In the obscure little town of San Severino in the Marches, we find another altar – piece which was probably produced about the same time. No record of its acquisition is to be found in the archives of the cathedral, though an accurate account is kept of commissions executed about this period by Bernardino Mariotto, and others. It is remarkable that, considering Pintoricchio’s fame in his lifetime, such a possession as an altar-piece from his hand should have remained unchronicled. It seems most likely that it was produced at Perugia, and found its way later to its present position in the sacristy. However this may be, we must rejoice over this unmistakable and charming example of his art, well preserved and not very much retouched. It is the least known of all his pictures ; it has only recently been photographed, and, from the position of San Severino, far off the beaten track, is not easily visited.
The “Madonna della Pace” wears a blue mantle lined with a rich shade of green, and a rose-red dress. She bends over the Child, who, clad in white with a grey and gold drapery, stands on a little cushion on her knee. He holds a transparent glass ball in His left hand, and with the other blesses the donor, who kneels on the right, dressed in a scarlet robe. An angel with hands crossed on the breast bends towards the Child, while another stands with folded hands behind the Mother. Behind is a spring landscape, a town, and the usual rocky archway with a cavalcade passing under it.
The face of the Madonna in this painting is indescribably soft, young, and tender (even a good photograph does not do it justice). The face and figure of the Child are full of expression ; the angels are exquisite types, reminding us of Lorenzo di Credi. The Cardinal-donor is a man in the prime of life, with a firmly-drawn face, brown complexion, and strongly-marked features. The face is rendered with great care, the vein in the temple, every mark and wrinkle, the neck of one past youth, are observed, and as a portrait the head compares well with the painter’s best efforts. The colour of the panel is gay yet tender. The faces have an exquisite transparency, with melting shadows. The face of the angel in the background is entirely in luminous shade. The little landscape is delicately finished. The fine, decisive drawing, and the feeling, simple and unstrained, show Pintoricchio at his best. In retouching, the face of the donor has been thrown out against a dark ground, which somewhat impairs the effect.
The ” Madonna ” in the Museum at Naples is a full-length figure standing on the clouds, surrounded by a mandorla of cherubs, flanked by six angels playing musical instruments, who recall those in the Buffalini Chapel. The group below of the apostles, St. Thomas kneeling in front, clasping the sacred girdle, is strongly reminiscent of Perugino, as in the background, where the favourite features of Fiorenzo have for once been abandoned.
The “Head of a Boy” at Dresden must, I think, be an early work, when Perugino’s manner was felt in all its freshness. Though the hair is hard and wiry, and not worthy of the rest, the morbidezza and elastic plumpness of youthful flesh are given by very subtle modelling, and the moody, young face is treated with most delicate tonality. The landscape and receding distance and tall slender trees are in Perugino’s style.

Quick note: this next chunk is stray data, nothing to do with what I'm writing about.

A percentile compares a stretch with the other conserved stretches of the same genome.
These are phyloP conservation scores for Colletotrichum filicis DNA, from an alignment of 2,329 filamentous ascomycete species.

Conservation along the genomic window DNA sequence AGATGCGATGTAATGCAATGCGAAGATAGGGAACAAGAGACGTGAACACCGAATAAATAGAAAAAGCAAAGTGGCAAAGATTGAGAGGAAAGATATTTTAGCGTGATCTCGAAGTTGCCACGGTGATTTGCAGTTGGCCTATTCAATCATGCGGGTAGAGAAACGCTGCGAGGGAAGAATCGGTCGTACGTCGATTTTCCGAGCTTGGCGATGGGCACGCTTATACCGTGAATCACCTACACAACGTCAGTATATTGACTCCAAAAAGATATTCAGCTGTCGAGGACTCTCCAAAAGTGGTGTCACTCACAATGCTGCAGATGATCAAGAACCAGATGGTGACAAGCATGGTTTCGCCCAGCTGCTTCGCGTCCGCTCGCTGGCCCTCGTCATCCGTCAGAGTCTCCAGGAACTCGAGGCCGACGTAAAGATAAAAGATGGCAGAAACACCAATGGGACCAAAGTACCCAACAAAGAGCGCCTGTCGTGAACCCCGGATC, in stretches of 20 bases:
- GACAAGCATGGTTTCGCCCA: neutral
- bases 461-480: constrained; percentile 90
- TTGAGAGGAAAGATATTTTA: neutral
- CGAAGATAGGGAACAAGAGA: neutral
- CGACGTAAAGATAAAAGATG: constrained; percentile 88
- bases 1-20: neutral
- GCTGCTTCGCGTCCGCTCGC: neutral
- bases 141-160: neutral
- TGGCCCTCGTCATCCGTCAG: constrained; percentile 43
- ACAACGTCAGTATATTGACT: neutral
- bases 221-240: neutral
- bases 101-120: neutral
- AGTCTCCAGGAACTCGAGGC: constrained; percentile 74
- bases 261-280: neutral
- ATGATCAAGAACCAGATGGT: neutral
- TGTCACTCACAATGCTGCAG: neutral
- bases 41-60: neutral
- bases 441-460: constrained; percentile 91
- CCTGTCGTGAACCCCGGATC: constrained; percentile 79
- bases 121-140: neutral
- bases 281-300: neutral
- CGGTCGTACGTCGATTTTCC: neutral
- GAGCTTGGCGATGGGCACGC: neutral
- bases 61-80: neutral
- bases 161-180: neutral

The ” Madonna and Child,” in the National Gallery, I take to be a very early work. It is dry and thin, with a hard black line outlining the flesh, a peculiarity of which Pintoricchio is not often guilty. The landscape is hard and dull in treatment, and the expression of both Mother and Child is formal and precise. The figures and the Virgin’s hands are stiff. It cannot stand comparison with the beautiful group in the Borgia Hall of Arts and Sciences, and hardly with the much more freely handled ” St. Catherine of Alexandria, with a Donor,” which hangs beside it.
This last, probably painted during the early part of his stay at Siena, judging by the glimpses of scenery and the likeness of the St. Catherine to the maid in the fresco of the Baptistery, is good in colour, painted with a fuller brush and more viscous medium.
Away from the sumptuous surroundings of the capital, back among the plains and mountains of Umbria and Tuscany, he returns to a simpler manner. The little altar-pieces at Spello are suitable to small parish churches. They have something homely in their character. The ” Madonna” in the little panel in Santa Maria Maggiore has a gentle, rustic countenance, and no embroidery on her mantle. The Child is quite undraped. The Madonna in the larger panel is very beautiful, and is more akin in face and the whole treatment to the figures personating the Arts and Sciences in the Vatican, but has none of the painter’s usual richness of ornament. In San Andrea, the neighbouring church of the ex-Minorites, hangs the large altar-piece which Pintoricchio was painting in 1508 when Gentile Baglioni summoned him to return to Siena. The Madonna is raised on a throne which recalls the niches in which the Arts in the Borgia Apartments and the sibyls in the Baglioni Chapel are placed. The Child stands on her knee, clasping her neck. St. Andrew, with his cross, stands by St. Louis of Toulouse ; opposite are St. Francis and St. Laurence grasping his gridiron ; a little St. John sits on the step on the middle. On a carelessly-drawn wooden stool in the foreground lies the letter of Cardinal Baglioni, legibly copied ; other small objects lie about a knife and scissors, an ivory seal, a bottle of ink and a pencase on the step by St. John. It is the only ” Santa Conversazione ” Pintoricchio ever painted. The figures are weak and unstructural, and we recognise the repetition of old types in the saints and angels. The little St. John is bright and attractive. The idea of his figure is borrowed from Mariotto, who, though poor in colouring and draftsmanship, was original in finding motifs, and supplied Raphael with many, as well as his immediate contemporaries.